At the end of the first watch the flotilla drifted into Memphis. Bonfires so vast as to suggest conflagrations made the long water-front as brilliant as day. Far up the slope toward the city the red light discovered a great multitude, densely packed and cheering tumultuously. Amid the uproar one by one the barges approached and discharged their occupants along the wharves. Soldiery in companies drove a roadway through the mass from time to time, by which the arrivals might enter Memphis, though few of these departed at once. When the Lady Senci’s barge drew up, Mentu forced his way through the increasing crowd to meet and assist its occupants to alight. Kenkenes, still on deck, was handing his charges down the stairway one by one, when he saw Io, who stood at the very end of the line, lean over the side, her face aglow with joy. Kenkenes guessed the cause of her delight and, deserting his post, went to her side. Below stood Seti, on tiptoe, his hands upstretched against the tall hull.
“O, I can not reach thee,” he was crying. Kenkenes caught up the trembling, blushing, repentant girl and lowered her plump into the prince’s eager arms.
When Kenkenes saw her an hour later, he lifted her out of her curricle before the portals of Senci’s house.
“What did I tell thee?” he said softly.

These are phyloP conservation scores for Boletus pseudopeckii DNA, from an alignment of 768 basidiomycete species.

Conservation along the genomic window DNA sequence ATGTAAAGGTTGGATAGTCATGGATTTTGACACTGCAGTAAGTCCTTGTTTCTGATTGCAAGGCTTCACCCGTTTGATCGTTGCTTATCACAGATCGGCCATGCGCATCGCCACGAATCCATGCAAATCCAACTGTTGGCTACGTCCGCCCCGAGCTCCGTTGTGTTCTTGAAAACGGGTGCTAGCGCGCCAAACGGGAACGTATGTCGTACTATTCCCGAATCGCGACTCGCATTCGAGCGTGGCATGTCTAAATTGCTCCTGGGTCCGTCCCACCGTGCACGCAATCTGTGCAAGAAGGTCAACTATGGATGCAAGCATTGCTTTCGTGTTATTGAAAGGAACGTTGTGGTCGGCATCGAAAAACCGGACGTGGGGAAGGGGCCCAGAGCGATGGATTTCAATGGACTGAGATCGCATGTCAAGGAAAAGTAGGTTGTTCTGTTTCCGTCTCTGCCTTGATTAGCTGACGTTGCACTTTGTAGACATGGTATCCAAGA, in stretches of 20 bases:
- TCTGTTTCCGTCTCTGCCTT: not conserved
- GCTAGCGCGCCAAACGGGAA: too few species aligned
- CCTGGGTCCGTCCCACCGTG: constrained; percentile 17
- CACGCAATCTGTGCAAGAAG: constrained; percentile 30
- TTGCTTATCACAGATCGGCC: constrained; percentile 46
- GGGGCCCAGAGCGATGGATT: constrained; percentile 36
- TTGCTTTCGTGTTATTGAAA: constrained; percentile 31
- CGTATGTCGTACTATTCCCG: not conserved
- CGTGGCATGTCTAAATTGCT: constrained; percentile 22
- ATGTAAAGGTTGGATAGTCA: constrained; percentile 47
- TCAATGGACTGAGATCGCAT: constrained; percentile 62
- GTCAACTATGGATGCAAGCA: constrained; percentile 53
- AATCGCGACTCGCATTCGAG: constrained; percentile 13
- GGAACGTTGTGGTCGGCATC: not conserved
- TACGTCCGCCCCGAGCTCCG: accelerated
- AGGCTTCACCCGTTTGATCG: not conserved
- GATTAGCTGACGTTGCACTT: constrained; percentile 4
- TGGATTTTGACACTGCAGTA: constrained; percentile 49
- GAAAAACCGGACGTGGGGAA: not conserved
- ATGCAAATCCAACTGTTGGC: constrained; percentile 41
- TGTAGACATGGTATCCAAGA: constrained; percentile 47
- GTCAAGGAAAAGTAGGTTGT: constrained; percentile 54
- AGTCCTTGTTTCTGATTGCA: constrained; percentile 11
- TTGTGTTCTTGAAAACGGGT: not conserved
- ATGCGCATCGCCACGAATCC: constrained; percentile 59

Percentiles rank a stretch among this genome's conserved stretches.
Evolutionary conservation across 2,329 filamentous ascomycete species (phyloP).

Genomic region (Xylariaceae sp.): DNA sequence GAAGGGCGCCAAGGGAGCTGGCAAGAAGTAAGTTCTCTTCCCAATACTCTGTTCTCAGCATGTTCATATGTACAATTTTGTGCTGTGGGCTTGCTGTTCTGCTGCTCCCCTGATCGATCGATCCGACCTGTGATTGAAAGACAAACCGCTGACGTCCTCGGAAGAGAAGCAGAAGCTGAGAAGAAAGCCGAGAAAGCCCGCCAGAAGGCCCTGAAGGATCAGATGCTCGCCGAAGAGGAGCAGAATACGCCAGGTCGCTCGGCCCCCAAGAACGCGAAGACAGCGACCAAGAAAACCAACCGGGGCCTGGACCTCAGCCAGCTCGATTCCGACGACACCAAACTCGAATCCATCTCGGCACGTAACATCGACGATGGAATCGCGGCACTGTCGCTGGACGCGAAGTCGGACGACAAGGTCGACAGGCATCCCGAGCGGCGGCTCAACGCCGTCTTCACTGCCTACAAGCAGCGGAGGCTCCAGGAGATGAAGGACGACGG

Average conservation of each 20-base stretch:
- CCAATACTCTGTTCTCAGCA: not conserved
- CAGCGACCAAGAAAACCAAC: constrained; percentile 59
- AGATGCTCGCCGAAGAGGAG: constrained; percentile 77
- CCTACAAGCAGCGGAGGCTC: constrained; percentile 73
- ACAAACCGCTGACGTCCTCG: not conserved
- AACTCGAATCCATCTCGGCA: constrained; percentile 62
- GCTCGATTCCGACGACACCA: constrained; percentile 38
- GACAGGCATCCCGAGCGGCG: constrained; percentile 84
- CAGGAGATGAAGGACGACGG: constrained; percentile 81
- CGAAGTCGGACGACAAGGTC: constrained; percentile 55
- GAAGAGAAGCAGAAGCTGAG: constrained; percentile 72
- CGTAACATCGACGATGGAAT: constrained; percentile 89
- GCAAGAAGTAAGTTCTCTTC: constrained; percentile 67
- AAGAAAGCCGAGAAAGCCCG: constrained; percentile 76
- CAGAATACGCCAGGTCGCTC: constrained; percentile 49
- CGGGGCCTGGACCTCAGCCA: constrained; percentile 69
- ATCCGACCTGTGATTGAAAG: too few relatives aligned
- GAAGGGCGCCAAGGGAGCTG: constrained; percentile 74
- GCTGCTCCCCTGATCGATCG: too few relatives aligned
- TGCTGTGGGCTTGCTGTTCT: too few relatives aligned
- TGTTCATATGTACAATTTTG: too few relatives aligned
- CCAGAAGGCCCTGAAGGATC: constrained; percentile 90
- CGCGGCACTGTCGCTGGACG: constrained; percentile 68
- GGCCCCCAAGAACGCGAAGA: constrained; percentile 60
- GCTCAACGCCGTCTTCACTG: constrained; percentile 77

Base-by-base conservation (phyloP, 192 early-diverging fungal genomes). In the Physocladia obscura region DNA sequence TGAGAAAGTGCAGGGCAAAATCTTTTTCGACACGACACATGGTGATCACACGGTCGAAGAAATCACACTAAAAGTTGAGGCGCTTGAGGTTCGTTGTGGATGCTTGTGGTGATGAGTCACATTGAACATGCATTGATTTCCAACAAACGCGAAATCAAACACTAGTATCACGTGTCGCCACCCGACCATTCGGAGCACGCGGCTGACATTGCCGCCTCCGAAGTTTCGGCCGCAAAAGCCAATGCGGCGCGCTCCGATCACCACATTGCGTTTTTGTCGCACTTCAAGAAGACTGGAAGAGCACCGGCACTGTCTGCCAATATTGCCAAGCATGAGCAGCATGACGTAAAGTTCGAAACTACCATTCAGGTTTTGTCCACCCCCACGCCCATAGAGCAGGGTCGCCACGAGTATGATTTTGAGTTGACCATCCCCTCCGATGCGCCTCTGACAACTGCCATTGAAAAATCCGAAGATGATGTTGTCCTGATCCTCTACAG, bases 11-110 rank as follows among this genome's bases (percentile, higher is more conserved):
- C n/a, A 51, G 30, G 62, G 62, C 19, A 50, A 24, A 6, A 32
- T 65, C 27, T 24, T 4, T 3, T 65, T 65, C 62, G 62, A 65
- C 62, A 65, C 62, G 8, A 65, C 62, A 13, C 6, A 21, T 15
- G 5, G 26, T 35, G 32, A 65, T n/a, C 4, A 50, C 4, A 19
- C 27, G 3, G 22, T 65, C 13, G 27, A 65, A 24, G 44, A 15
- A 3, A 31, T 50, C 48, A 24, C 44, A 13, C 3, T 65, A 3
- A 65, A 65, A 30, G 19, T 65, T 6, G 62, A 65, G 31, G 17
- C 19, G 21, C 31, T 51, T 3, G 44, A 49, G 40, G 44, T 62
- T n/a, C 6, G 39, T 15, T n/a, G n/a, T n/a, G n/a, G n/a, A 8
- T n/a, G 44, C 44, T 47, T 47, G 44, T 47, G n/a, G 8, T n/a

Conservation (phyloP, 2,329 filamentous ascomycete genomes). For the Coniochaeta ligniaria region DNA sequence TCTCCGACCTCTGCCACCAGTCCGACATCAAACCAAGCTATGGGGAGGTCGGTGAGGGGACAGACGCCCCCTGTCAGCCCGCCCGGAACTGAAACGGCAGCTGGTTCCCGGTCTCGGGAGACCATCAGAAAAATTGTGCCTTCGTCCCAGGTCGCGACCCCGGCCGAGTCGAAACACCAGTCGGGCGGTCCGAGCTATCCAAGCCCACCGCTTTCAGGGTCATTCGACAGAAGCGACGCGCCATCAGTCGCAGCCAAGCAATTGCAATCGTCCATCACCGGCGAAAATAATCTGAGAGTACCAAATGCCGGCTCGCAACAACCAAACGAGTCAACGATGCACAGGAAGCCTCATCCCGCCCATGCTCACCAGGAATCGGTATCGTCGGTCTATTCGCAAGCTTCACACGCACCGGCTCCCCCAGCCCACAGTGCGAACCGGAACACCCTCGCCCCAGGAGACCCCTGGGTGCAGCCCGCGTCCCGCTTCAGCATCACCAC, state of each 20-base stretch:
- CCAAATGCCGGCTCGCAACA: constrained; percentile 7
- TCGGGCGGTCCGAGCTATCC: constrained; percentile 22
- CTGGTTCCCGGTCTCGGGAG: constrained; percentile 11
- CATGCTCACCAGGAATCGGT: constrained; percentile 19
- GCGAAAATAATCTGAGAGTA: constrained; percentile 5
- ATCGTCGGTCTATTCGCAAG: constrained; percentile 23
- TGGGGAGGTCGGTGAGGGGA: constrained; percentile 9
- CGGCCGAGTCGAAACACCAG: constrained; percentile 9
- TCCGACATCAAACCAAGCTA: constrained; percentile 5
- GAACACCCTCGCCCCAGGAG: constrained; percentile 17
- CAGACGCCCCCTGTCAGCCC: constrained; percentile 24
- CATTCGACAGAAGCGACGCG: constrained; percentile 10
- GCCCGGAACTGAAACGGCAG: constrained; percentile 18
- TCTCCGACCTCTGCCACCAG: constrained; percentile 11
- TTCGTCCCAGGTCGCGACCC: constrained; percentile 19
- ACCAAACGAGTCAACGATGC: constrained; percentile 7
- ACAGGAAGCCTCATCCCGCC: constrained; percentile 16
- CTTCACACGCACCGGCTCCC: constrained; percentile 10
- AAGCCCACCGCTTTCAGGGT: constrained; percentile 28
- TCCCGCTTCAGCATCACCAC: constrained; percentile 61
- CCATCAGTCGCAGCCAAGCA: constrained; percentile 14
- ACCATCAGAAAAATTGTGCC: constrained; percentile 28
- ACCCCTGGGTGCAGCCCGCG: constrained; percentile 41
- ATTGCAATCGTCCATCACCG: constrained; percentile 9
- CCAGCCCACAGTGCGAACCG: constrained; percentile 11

But the little girl clung to his arms and leaned against him with a sob.
“O Kenkenes,” she whispered, “he came but to drag me away to look upon her!”
“Didst go?” he asked.
“Nay,” she answered fiercely.
After a silence Kenkenes spoke again:
“He does not love her, Io. Believe me. I doubt not the sorceress hath bewitched him, but he would not rush after a whilom sweetheart to have her look upon a new one. Rather would he strive to cover up his faithlessness. But he hath been untrue to thee in this—that he shares a thought with the witch when his whole mind should be full of thee. Bide thy time till he emerges from the spell, then make him writhe. Meantime, save thy tears. Never was a man worth one of them.”
He kissed her again and set her inside Senci’s house.
But one remained now of the procession he had escorted from the river. This was the Lady Ta-meri’s litter, and his own chariot stood ahead of it. She had lifted the curtains and was piling the opposite seat with cushions in a manner unmistakably inviting. He hesitated a moment. Should he dismiss his charioteer and journey to the nomarch’s mansion in the companionable luxury of the litter? But even while he debated with himself, he passed her with a soft word and stepped into his chariot.
 The inundation, more properly Nilus—the river-god.
THE MARGIN OF THE NILE